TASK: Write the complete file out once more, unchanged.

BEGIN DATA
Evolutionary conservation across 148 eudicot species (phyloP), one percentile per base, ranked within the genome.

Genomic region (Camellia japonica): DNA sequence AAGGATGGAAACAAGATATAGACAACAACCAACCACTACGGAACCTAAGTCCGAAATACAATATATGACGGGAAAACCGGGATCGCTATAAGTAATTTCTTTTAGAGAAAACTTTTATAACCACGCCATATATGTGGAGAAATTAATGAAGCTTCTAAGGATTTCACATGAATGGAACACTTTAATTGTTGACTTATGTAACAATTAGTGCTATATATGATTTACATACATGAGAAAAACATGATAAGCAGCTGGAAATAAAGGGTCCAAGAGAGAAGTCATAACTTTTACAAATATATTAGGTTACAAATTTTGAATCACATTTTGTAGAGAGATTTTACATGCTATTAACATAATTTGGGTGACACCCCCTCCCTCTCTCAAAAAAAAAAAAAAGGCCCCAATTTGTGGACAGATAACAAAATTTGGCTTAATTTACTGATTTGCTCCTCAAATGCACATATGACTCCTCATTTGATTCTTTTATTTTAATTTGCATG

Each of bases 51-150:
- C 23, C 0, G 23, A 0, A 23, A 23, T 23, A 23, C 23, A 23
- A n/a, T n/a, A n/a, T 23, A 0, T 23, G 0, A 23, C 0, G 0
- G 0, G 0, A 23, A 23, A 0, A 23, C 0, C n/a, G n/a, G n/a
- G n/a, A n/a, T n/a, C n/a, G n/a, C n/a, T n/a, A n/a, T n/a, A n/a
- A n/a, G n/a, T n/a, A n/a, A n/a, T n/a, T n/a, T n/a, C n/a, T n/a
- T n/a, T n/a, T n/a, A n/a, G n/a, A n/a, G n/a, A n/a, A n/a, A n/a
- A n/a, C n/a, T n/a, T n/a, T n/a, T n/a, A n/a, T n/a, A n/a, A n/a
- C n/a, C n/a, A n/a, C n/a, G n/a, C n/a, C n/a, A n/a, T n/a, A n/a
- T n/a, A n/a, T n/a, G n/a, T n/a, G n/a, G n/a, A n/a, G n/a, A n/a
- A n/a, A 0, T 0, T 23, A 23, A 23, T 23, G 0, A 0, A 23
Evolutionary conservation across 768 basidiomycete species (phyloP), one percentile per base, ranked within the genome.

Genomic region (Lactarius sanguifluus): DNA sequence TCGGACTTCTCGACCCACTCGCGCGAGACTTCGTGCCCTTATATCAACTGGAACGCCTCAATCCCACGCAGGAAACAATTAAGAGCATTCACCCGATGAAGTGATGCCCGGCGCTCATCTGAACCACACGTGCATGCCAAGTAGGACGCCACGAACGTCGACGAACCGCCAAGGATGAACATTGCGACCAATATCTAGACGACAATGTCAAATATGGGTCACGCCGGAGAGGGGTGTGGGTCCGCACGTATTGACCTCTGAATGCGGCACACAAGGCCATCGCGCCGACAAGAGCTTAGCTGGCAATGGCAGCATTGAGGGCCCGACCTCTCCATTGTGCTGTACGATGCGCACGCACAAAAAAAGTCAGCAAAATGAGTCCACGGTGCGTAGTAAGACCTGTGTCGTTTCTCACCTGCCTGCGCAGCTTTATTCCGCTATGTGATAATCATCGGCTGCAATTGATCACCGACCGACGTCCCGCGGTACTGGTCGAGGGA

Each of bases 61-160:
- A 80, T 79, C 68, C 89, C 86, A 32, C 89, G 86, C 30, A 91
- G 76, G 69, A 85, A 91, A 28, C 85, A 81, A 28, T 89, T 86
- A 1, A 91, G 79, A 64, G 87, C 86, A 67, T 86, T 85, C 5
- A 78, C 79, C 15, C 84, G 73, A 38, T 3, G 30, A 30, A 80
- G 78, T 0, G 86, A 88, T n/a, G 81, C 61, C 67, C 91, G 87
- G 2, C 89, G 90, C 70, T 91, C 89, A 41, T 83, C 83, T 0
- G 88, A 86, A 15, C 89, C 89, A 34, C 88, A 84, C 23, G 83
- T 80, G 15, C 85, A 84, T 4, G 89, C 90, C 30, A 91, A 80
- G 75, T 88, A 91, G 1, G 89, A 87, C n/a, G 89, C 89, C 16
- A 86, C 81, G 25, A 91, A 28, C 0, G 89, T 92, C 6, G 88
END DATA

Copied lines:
Evolutionary conservation across 148 eudicot species (phyloP), one percentile per base, ranked within the genome.

Genomic region (Camellia japonica): DNA sequence AAGGATGGAAACAAGATATAGACAACAACCAACCACTACGGAACCTAAGTCCGAAATACAATATATGACGGGAAAACCGGGATCGCTATAAGTAATTTCTTTTAGAGAAAACTTTTATAACCACGCCATATATGTGGAGAAATTAATGAAGCTTCTAAGGATTTCACATGAATGGAACACTTTAATTGTTGACTTATGTAACAATTAGTGCTATATATGATTTACATACATGAGAAAAACATGATAAGCAGCTGGAAATAAAGGGTCCAAGAGAGAAGTCATAACTTTTACAAATATATTAGGTTACAAATTTTGAATCACATTTTGTAGAGAGATTTTACATGCTATTAACATAATTTGGGTGACACCCCCTCCCTCTCTCAAAAAAAAAAAAAAGGCCCCAATTTGTGGACAGATAACAAAATTTGGCTTAATTTACTGATTTGCTCCTCAAATGCACATATGACTCCTCATTTGATTCTTTTATTTTAATTTGCATG

Each of bases 51-150:
- C 23, C 0, G 23, A 0, A 23, A 23, T 23, A 23, C 23, A 23
- A n/a, T n/a, A n/a, T 23, A 0, T 23, G 0, A 23, C 0, G 0
- G 0, G 0, A 23, A 23, A 0, A 23, C 0, C n/a, G n/a, G n/a
- G n/a, A n/a, T n/a, C n/a, G n/a, C n/a, T n/a, A n/a, T n/a, A n/a
- A n/a, G n/a, T n/a, A n/a, A n/a, T n/a, T n/a, T n/a, C n/a, T n/a
- T n/a, T n/a, T n/a, A n/a, G n/a, A n/a, G n/a, A n/a, A n/a, A n/a
- A n/a, C n/a, T n/a, T n/a, T n/a, T n/a, A n/a, T n/a, A n/a, A n/a
- C n/a, C n/a, A n/a, C n/a, G n/a, C n/a, C n/a, A n/a, T n/a, A n/a
- T n/a, A n/a, T n/a, G n/a, T n/a, G n/a, G n/a, A n/a, G n/a, A n/a
- A n/a, A 0, T 0, T 23, A 23, A 23, T 23, G 0, A 0, A 23
Evolutionary conservation across 768 basidiomycete species (phyloP), one percentile per base, ranked within the genome.

Genomic region (Lactarius sanguifluus): DNA sequence TCGGACTTCTCGACCCACTCGCGCGAGACTTCGTGCCCTTATATCAACTGGAACGCCTCAATCCCACGCAGGAAACAATTAAGAGCATTCACCCGATGAAGTGATGCCCGGCGCTCATCTGAACCACACGTGCATGCCAAGTAGGACGCCACGAACGTCGACGAACCGCCAAGGATGAACATTGCGACCAATATCTAGACGACAATGTCAAATATGGGTCACGCCGGAGAGGGGTGTGGGTCCGCACGTATTGACCTCTGAATGCGGCACACAAGGCCATCGCGCCGACAAGAGCTTAGCTGGCAATGGCAGCATTGAGGGCCCGACCTCTCCATTGTGCTGTACGATGCGCACGCACAAAAAAAGTCAGCAAAATGAGTCCACGGTGCGTAGTAAGACCTGTGTCGTTTCTCACCTGCCTGCGCAGCTTTATTCCGCTATGTGATAATCATCGGCTGCAATTGATCACCGACCGACGTCCCGCGGTACTGGTCGAGGGA

Each of bases 61-160:
- A 80, T 79, C 68, C 89, C 86, A 32, C 89, G 86, C 30, A 91
- G 76, G 69, A 85, A 91, A 28, C 85, A 81, A 28, T 89, T 86
- A 1, A 91, G 79, A 64, G 87, C 86, A 67, T 86, T 85, C 5
- A 78, C 79, C 15, C 84, G 73, A 38, T 3, G 30, A 30, A 80
- G 78, T 0, G 86, A 88, T n/a, G 81, C 61, C 67, C 91, G 87
- G 2, C 89, G 90, C 70, T 91, C 89, A 41, T 83, C 83, T 0
- G 88, A 86, A 15, C 89, C 89, A 34, C 88, A 84, C 23, G 83
- T 80, G 15, C 85, A 84, T 4, G 89, C 90, C 30, A 91, A 80
- G 75, T 88, A 91, G 1, G 89, A 87, C n/a, G 89, C 89, C 16
- A 86, C 81, G 25, A 91, A 28, C 0, G 89, T 92, C 6, G 88